Plant diagnostics has always intriqued Sheila McBride.
Whether it was her critical role in helping diagnose cotton root rot that devastated the Texas wine grape industry or assisting homeowners with drought-ravaged post oaks, McBride’s career as a plant diagnostician with the Texas Plant Disease Diagnostic Laboratory of the Texas A&M AgriLife Extension Service has been checkered with helping people solve problems.
Plants and science have always been an intrigue for McBride, who said her initial interests began in sixth grade after working with her first microscope.
“I was hooked when my teacher let us look at pond water under the microscope,” McBride said.
Her career that spans 35 years with Texas A&M AgriLife culminates with her retirement Jan. 31.
Passion for helping others
McBride said there’s a lot of self-satisfaction in helping others solve problems.
“My passion is helping homeowners, the green industry, growers and people,” McBride said.
Her start in plant diagnostics came after graduating from Texas A&M University in 1985 with a bachelor’s of science degree in microbiology.
A Houston native, McBride said the small-town allure of College Station drew her into establishing her roots and career. She began working on the Texas A&M campus in the nematology laboratory with Jim Starr, Ph.D., now professor emeritus, and later worked in fungal genetics under Dan Ebbole, Ph.D.
Those laboratory experiences prepped her for a safety coordinator role and building proctor duties before transitioning in 2007 into the newly opened position at the Texas Plant Disease Diagnostic Laboratory in College Station, TPDDL-CS.
“I wish I had found Extension sooner,” she said. “In addition to helping people, I also have thoroughly enjoyed mentoring undergraduate students. I don’t think I would have gotten to this point in my career without my prior experiences.”
“Sheila is a valuable member of the Department of Plant Pathology and Microbiology,” said Kevin Ong, Ph.D., laboratory director. “In her role as the head diagnostician at the TPDDL-CS, she has touched the lives of many undergraduate students who at some point worked at the clinic. Several of these have gone on to pursue further studies, quite a few pursuing master’s degrees or doctoral degrees in the plant pathology area.”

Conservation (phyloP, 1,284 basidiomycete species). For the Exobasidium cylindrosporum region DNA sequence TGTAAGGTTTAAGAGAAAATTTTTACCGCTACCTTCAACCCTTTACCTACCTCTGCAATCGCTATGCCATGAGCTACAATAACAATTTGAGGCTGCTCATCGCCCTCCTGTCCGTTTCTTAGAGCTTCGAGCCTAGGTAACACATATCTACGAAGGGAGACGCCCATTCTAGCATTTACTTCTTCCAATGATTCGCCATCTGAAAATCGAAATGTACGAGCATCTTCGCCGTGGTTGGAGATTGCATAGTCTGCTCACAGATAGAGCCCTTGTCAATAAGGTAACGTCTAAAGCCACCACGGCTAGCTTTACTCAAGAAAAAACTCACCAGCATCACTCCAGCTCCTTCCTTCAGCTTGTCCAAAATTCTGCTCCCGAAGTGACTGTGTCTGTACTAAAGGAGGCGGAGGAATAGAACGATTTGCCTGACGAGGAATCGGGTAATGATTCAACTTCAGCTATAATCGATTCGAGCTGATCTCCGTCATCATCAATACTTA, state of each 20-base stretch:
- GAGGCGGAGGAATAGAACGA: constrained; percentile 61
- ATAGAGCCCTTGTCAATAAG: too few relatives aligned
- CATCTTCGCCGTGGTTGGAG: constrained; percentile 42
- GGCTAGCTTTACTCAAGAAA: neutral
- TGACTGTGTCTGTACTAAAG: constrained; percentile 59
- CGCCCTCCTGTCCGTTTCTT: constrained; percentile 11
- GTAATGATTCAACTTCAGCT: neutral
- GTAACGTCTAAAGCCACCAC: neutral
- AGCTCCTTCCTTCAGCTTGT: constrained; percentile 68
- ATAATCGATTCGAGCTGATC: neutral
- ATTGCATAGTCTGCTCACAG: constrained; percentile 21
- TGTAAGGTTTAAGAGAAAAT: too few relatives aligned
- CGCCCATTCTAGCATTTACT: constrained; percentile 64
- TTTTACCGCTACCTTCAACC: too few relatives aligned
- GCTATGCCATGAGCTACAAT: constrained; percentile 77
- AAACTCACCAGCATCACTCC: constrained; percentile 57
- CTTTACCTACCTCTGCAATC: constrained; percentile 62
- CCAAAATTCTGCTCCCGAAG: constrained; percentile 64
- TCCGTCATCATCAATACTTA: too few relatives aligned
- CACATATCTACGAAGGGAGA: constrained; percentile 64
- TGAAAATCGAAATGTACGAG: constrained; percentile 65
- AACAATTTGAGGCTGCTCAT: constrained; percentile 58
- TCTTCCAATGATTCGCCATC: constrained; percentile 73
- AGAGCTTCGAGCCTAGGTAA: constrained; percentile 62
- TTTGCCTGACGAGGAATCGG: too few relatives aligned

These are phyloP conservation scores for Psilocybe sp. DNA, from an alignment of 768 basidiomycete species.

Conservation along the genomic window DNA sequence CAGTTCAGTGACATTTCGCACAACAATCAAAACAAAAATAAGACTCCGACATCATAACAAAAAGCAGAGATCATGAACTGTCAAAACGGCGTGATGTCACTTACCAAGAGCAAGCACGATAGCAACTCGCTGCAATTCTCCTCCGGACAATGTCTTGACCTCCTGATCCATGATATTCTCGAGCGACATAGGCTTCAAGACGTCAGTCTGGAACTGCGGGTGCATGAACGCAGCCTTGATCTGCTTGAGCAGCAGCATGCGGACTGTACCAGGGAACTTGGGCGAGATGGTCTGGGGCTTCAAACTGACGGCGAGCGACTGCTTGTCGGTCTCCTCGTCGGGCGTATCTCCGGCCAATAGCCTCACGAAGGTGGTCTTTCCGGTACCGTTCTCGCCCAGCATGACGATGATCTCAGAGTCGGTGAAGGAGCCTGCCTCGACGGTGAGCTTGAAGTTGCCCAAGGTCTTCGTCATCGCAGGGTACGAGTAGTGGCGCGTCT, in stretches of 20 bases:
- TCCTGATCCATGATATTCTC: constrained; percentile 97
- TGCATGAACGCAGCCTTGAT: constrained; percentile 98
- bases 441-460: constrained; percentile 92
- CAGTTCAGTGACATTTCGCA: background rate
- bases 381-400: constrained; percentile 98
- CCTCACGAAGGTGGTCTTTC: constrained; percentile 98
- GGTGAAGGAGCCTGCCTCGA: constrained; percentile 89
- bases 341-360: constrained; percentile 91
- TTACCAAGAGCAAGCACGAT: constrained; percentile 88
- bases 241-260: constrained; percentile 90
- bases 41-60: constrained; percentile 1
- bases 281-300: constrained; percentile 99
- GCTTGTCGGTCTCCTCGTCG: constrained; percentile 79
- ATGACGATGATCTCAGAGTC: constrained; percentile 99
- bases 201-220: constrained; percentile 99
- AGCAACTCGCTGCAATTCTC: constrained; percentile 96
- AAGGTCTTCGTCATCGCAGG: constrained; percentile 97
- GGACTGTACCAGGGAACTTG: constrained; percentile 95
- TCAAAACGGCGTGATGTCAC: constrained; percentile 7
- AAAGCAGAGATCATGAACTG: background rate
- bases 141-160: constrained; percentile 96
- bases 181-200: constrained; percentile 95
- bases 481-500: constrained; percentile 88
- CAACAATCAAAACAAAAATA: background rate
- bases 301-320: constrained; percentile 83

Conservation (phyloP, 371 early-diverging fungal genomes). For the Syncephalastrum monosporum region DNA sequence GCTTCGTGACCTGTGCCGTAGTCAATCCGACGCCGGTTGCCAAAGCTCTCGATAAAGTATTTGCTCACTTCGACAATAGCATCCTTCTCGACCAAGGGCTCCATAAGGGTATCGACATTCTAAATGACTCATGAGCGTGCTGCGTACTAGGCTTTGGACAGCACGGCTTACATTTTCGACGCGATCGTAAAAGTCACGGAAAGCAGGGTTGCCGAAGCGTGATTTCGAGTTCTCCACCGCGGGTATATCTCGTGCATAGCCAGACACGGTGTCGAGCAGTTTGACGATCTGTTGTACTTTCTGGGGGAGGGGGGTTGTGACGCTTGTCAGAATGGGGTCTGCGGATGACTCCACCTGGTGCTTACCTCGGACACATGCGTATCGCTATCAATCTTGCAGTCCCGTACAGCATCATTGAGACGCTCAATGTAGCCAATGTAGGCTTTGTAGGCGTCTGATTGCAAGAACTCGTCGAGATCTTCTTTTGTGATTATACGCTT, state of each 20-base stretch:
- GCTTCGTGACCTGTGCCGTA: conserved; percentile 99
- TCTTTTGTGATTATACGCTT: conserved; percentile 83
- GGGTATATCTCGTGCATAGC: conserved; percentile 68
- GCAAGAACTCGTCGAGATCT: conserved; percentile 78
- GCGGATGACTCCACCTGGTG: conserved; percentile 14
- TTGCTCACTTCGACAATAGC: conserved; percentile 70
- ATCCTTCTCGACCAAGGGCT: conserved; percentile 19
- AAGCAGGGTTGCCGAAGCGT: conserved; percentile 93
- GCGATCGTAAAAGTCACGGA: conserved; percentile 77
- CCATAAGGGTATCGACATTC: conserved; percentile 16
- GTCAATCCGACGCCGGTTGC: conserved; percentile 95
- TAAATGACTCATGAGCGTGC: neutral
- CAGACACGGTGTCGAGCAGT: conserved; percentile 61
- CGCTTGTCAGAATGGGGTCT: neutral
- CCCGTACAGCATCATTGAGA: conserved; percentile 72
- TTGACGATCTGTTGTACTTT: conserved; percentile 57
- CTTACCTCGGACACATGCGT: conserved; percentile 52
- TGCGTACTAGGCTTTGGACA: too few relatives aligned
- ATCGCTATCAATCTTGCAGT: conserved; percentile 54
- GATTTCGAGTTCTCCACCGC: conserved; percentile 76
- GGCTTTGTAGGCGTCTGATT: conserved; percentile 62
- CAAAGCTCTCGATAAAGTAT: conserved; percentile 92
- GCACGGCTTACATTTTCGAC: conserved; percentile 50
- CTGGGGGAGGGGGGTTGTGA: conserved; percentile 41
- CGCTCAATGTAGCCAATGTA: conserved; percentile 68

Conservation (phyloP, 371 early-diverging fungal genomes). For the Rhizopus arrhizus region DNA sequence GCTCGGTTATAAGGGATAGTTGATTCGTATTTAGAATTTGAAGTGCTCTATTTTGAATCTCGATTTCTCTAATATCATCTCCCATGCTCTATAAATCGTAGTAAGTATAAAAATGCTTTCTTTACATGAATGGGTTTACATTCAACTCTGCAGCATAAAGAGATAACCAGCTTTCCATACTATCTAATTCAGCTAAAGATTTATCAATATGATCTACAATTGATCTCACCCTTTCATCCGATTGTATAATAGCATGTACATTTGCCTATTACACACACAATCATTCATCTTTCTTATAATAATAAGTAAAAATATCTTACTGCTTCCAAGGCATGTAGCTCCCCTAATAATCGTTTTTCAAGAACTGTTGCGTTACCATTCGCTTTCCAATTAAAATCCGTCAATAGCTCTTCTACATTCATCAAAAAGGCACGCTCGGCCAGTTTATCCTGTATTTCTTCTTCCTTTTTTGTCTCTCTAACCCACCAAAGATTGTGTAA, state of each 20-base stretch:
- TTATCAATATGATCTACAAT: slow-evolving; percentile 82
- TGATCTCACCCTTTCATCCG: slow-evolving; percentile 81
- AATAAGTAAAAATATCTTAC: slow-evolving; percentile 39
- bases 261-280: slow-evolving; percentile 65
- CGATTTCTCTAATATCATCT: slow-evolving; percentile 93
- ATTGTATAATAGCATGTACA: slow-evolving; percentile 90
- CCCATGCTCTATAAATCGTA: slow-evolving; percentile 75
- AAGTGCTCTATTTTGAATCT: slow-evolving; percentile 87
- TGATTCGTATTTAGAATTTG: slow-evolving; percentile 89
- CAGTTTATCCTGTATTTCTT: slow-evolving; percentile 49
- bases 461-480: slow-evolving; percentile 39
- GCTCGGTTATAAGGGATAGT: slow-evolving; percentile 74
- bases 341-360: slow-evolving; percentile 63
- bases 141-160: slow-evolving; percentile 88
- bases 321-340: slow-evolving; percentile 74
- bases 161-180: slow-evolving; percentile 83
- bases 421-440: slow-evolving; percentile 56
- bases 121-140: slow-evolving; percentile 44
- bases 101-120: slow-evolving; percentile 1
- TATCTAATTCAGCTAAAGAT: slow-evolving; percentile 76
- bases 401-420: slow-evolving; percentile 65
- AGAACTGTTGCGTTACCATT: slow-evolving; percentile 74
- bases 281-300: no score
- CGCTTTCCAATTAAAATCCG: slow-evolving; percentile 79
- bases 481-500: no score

Cotton root rot, wine grapes
In 2012, growers were peppering the diagnostic laboratory with phone calls and emails, desperately seeking answers as to why their grapevines were dying.
McBride and fellow plant pathologist David Appel, Ph.D., who retired from AgriLife Extension last year, worked tirelessly to find a solution to control the devastating cotton root rot pathogen that was attacking the vines. The effort would later be her graduate project as part of her master’s degree in plant pathology which she received in 2016.
Her role as a diagnostician is one that takes both laboratory experience and a keen sense.
“It’s an art and science,” she said. “It takes a lot to know what to look for and how to look for it.”
Professional affiliations and future plans
McBride has served on the National Plant Diagnostic Network and the American Phytopathological Society, chairing and co-chairing the Extension committees.
She was also trained as a System for Timely, Accurate and Reliable Diagnostics accreditation auditor during the early implementation phase of the National Plant Diagnostic Network accreditation program.
Her retirement plans include breaking in a new camper she recently purchased, plus looking forward to spending time with her grandson and family.
“I also like to garden and would like to become a Master Gardener,” she said.